Limbert's latest book, "Most Valuable Dad: Inspiring Words on Fatherhood from Sports Superstars," includes interviews with athletes about how they owe part of their success to their fathers' support. The book came out in April.
Limbert, 49, said that the more he worked with young children, "the more I felt like I could help parents, so I tried to come up with pointers in a book."
The Alameda resident has published two other books. He joined Woodside Preschool, which was founded in 1991, in 2012.
Golden State Warriors star Stephen Curry's father, Dell Curry, wrote the forward to Limbert's latest book. How did he nab the elder Curry to write the section? A school district father is part-owner of the Warriors and tracked Curry down, Limbert said.
Limbert, a fan of the San Francisco Giants and Warriors, first decided to write about sports and parenting in 2010, when the famous University of California at Los Angeles basketball coach John Wooden died. He thought about Wooden's belief that the best way to motivate players is to treat them with respect and communicate clearly and honestly.
These reflections culminated in 2012 with his first book, "Dad's Playbook: Wisdom for Fathers from the Greatest Coaches of All Time," which meshed coaching philosophies and wisdom for fathers.
Limbert's advice for other writers?
"It's really hard to get published, so try to find a unique angle or take on something, and do your research on how to pitch things to publishers," he said. "Like any business, it somewhat comes down to who you know. I happen to have an agent that helped me get mine through."
When writing, Limbert likes to shut himself off from the world, putting on his headphones and finding a quiet space to focus.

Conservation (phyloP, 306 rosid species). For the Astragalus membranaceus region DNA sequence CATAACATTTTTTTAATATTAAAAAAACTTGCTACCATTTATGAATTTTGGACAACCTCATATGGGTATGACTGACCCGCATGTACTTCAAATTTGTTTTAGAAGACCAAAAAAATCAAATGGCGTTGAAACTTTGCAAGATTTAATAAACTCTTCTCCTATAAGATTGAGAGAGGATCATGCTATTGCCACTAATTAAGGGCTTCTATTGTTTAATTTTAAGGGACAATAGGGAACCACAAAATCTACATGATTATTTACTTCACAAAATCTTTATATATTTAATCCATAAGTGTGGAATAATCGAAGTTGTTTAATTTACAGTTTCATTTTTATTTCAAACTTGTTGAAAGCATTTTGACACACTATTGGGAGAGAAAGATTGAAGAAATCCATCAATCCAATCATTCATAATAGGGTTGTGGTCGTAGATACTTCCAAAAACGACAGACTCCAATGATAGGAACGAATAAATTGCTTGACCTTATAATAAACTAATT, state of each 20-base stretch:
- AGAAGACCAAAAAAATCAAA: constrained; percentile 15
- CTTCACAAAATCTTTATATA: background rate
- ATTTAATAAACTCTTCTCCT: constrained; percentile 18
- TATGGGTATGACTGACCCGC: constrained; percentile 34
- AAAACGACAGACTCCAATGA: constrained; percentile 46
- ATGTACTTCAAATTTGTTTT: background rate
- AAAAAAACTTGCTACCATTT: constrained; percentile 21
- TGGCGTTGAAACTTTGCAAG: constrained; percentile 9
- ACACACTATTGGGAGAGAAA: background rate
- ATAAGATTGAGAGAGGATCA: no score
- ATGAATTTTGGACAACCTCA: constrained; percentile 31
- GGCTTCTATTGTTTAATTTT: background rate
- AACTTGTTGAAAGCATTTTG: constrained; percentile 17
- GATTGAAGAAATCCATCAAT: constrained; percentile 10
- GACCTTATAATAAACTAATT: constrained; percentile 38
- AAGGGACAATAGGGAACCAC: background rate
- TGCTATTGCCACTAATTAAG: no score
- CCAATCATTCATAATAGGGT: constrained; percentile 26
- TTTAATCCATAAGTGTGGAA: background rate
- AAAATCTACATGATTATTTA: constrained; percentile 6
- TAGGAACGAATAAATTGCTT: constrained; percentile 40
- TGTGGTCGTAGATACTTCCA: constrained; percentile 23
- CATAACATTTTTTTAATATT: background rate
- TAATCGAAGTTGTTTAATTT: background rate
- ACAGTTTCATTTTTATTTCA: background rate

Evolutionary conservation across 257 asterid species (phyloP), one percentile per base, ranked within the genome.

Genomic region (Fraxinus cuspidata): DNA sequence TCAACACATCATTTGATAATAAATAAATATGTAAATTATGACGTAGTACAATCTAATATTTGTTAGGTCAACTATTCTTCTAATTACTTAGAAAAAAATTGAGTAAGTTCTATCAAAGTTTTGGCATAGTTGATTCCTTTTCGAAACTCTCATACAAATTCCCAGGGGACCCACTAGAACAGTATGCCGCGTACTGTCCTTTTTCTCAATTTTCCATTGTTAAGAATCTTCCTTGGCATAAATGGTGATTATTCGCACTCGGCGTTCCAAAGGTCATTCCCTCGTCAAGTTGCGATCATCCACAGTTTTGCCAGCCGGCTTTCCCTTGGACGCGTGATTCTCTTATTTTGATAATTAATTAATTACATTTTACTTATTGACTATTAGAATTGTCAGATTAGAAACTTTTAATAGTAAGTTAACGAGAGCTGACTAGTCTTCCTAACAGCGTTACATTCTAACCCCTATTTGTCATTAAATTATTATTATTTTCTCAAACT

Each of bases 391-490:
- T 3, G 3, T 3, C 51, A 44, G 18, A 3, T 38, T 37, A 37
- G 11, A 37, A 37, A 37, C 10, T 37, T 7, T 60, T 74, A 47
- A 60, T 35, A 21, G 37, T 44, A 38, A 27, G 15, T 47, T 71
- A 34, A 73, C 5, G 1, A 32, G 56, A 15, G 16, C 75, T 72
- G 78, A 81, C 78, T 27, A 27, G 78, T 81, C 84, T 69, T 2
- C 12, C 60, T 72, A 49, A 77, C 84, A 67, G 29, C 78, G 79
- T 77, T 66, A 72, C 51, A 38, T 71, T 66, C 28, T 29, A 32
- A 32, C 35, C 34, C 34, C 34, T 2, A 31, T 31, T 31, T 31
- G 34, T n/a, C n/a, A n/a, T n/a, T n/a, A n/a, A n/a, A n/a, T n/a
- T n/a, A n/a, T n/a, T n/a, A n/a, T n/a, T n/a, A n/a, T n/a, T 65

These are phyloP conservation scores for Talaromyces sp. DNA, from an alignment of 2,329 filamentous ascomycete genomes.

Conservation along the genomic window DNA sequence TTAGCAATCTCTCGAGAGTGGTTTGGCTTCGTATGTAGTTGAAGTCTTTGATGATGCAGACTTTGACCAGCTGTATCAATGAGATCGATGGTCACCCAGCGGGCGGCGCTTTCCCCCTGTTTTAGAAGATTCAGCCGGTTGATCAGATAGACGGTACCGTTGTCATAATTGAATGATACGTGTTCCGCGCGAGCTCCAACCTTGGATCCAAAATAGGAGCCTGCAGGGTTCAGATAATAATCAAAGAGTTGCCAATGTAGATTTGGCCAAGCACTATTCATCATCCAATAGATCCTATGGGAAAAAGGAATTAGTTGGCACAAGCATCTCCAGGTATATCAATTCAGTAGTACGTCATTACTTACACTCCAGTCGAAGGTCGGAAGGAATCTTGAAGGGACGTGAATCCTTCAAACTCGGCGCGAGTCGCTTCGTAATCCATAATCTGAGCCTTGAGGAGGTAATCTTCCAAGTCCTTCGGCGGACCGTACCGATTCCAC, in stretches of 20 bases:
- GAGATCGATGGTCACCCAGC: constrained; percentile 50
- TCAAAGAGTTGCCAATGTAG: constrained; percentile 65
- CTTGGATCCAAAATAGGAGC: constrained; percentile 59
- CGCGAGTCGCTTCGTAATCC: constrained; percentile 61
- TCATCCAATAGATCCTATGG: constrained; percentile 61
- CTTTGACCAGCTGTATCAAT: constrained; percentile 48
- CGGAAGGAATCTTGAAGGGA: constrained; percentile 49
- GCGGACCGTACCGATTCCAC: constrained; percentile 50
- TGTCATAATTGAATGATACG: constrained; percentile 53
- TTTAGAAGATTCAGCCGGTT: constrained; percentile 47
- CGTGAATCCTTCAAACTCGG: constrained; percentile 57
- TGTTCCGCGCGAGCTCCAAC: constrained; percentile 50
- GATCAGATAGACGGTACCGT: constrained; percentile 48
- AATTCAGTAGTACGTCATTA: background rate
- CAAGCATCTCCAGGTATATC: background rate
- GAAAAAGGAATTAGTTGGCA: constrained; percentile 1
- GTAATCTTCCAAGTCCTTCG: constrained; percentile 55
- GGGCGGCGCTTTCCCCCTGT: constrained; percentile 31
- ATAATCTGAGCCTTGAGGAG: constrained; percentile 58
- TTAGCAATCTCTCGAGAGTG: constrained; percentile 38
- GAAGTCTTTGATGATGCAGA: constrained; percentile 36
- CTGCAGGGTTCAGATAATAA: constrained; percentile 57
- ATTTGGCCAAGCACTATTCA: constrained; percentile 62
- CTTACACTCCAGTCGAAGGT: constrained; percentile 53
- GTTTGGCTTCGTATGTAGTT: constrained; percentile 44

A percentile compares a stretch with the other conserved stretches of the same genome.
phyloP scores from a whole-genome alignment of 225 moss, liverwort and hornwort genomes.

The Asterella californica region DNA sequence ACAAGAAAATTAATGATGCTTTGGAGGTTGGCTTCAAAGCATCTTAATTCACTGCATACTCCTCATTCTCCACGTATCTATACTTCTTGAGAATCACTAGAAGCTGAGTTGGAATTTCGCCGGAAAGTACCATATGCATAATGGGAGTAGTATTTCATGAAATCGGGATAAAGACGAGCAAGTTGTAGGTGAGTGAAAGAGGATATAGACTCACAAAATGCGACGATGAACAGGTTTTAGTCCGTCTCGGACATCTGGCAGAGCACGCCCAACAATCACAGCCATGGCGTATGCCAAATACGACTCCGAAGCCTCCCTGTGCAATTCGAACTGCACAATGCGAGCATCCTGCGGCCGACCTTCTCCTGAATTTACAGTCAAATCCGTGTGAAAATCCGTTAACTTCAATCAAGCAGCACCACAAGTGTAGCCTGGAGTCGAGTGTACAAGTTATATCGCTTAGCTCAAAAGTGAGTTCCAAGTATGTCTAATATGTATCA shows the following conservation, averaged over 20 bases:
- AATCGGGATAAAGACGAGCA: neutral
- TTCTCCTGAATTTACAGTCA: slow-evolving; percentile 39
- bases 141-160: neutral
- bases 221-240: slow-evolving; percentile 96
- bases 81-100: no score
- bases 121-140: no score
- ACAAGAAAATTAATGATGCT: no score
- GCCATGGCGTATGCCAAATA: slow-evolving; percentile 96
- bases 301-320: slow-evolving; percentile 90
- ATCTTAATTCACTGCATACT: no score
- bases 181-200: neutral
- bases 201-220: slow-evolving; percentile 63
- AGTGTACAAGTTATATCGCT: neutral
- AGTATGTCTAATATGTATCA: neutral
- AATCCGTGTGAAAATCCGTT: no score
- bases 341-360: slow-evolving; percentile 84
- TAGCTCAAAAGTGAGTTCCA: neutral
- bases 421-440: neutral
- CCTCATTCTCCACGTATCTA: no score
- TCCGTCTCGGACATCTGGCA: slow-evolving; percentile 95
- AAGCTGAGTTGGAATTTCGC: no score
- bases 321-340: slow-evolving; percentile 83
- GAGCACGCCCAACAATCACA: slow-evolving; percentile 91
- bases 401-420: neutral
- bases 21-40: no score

"Starting is kind of tricky," he said. "You can flow a little bit once you get started. An editor is helpful for pruning ideas."
Limbert doesn't have any books in the works right now, but outside of school he offers parenting consulting services in person and through video calls. He helps parents learn to discipline their children by changing his clients' parenting dynamics and methods, he said.
"I make it all about respect and social-emotional support," he said.
Summers off help him manage to have time to write and help more parents, he said.
"I've learned so much working with young children and their families since 1992," he said. "I'm very much able to listen to parents' challenges and provide efficient, timely support so it doesn't take too much of my time and I enjoy it."
A native of Youngstown, Ohio, Limbert moved to the Bay Area in 1991 to study English literature at San Francisco State University. He began working with children in the early 1990s, and found himself more interested in his work with 2- to 4-year-olds at the school's Child Study Center than in his literature studies.
"I would go to classes on Chaucer and Shakespeare, but would work with young children and families, and that appealed to me more," he said.
He went on to obtain a master's degree in education with an emphasis on childhood development from Mills College in Oakland.
"I love how real and true they are at this age (young children) and how genuine they are," he said. "How they just live in the moment and everything fascinates them — especially at the preschool age."
He spent a decade at Stanford University's Bing Nursery School before coming to Woodside. He also co-founded Studio Grow, a Danville-based play space for children ranging from infants to 6-year-olds.
Limbert enjoys his many roles at Woodside Preschool.
"I love that my role is multifaceted," he said. "I love working with preschool families and love being on the social-emotional learning team ... . Families down here are very dedicated to their children and supportive of the schools."
Limbert organizes parent education events for the Woodside school district on top of all of his other roles.
His social-emotional learning curriculum is embedded into course materials throughout the school year. Educators teach students to assert their feelings directly, be mindful, make decisions, work well in groups and be self-aware, among other skills. These skills prepare students to be curious, enthusiastic and self-motivated learners who succeed in school and life, according to the district website.
For more on Limbert, go to parentcoachtom.com.